Wassup Rockers

Of all the things that Larry Clark does, he does nothing better than stir controversy. His first film, Kids, causes a sensation for its graphic and nihilistic look at a group of young people and the horrendous acts they did. Bully was similar. Then nobody really saw Ken Park. So here's what people can learn from watching Clark's films - he means to stoke controversy, and often has little substance in the film. Clark enjoys pushing the envelope, and seeing how people react, usually badly. Then, he proclaims that what he is doing is art, that it is important, and that it reflects reality.

Wassup Rockers began when Clark met Jonathan Velasquez. Velasquez lived in South Central, and he and his group of friends were very different than the stereotypical kids there. They wore tight clothes and grew their hair long, looking like something out of an Eighties metal band. This earned them the derogatory nickname of "rockers." Clark followed them around for two years, then decided to write a film around their experiences. Velasquez and his friends play themselves. They are not professional actors, and it shows. The film opens with footage of Velasquez when he is twelve. Every other word out of his mouth is "and then." And of course, he's not wearing a shirt, and everything looks vaguely pornographic.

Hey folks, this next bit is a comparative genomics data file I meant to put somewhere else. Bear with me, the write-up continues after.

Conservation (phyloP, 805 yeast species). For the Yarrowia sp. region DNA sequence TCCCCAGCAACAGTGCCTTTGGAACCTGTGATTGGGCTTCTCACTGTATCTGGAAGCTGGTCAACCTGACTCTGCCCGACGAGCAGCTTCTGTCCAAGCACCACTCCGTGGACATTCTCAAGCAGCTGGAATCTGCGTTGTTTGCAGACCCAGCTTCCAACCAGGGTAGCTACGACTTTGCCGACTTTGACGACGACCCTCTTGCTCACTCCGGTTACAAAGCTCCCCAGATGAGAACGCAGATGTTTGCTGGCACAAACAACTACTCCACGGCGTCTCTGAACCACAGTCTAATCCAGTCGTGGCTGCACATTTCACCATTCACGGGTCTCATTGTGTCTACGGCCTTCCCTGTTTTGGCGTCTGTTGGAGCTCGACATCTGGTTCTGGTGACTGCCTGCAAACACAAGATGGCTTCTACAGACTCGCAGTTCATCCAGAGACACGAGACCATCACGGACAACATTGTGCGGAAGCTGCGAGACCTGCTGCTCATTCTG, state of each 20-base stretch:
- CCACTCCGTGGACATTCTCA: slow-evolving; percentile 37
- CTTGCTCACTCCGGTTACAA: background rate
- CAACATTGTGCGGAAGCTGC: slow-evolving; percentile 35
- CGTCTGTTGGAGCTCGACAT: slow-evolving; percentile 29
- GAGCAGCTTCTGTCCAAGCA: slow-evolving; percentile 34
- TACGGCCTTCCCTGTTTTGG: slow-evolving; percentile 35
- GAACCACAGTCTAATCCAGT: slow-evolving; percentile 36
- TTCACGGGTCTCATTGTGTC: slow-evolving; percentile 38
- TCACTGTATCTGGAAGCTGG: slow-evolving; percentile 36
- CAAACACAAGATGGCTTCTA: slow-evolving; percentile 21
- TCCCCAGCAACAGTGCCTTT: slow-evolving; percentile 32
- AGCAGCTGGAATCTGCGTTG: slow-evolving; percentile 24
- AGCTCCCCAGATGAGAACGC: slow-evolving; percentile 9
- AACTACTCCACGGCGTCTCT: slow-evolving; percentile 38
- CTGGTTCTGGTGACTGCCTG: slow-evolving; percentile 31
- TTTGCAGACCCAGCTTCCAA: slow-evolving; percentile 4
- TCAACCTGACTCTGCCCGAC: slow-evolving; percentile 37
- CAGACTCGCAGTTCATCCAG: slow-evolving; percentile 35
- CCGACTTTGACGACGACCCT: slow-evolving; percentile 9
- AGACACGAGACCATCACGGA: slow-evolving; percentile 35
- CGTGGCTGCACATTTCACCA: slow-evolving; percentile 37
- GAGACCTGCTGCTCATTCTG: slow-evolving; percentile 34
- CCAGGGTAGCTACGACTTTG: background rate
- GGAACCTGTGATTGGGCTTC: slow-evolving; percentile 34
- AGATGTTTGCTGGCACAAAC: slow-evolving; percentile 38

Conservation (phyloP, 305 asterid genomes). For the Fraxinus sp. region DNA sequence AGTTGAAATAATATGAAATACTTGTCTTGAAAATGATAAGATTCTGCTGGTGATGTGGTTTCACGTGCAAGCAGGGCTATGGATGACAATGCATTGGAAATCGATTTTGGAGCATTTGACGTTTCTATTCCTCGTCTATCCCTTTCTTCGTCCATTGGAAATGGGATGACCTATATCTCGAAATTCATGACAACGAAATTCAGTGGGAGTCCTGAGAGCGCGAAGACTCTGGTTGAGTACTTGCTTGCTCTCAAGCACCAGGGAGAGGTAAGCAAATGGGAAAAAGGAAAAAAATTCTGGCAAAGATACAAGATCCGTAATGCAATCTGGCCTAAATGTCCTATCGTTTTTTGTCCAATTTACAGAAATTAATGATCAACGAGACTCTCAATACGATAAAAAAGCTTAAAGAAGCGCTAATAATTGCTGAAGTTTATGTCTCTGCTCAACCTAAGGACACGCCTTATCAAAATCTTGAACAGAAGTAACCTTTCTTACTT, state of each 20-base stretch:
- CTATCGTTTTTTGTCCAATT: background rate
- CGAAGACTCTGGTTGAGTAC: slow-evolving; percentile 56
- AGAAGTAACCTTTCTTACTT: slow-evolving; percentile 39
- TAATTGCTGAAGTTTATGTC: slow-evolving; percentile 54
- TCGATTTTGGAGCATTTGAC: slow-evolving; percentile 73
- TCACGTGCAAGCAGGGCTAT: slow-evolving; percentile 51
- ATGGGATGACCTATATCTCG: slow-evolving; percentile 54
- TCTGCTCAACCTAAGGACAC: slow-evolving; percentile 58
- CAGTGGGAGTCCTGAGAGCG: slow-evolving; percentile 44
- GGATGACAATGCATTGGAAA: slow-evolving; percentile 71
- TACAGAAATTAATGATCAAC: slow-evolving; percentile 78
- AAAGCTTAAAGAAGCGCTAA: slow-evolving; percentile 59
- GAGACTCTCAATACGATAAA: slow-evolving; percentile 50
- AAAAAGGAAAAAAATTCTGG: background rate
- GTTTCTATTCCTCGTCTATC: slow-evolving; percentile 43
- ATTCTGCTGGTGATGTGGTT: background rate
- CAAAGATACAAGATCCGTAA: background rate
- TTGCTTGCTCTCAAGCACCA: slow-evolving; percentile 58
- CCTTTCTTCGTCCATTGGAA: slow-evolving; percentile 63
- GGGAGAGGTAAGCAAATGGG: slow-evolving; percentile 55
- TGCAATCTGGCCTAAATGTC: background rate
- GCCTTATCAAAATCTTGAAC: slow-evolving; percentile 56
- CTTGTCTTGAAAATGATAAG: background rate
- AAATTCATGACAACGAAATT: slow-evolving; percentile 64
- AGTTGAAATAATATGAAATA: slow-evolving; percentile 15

The truly sad thing about Wassup Rockers is that it actually had some potential. It feels like a strange experiment in cinema verite. There is not much of a plot at the beginning; Clark simply follows Velasquez and his friends around as they wake up, go to school, talk, and skateboard. All of them live in the same house. There are no parents around anywhere. They still go to school, but would rather play in their punk band (which provides some of the music in the film). The first part of Wassup Rockers feels voyeuristic, as if the audience is spying on what is happening between these friends. These are real kids; not actors. Clark worked with a minimal script, and even had some of the kids talk about their own experiences.

Then, Clark throws it all out the window. The kids decide to go to Beverly Hills High School to skateboard. They meet some girls, get into a fight with some rich boys, then embark on an adventure that feels like a stupid movie. Every rich white person that Clark has on screen is a monstrous caricature. Horny high school girls, weirdly dressed preppy kids, drunk old rich white women, gun-toting rich old white men, and boorish policeman stand in the way of having a good time. What happened to the feeling of reality that Clark cultivated? Everything that can possibly go wrong in Beverly Hills does, and the plot, or what little there is, becomes completely preposterous. Clark should have kept his kids in South Central.

Mongoose Rates It: Pretty Bad.
1 hour, 39 minutes, Rated R for pervasive language, some violence, sexual content, and teen drinking.

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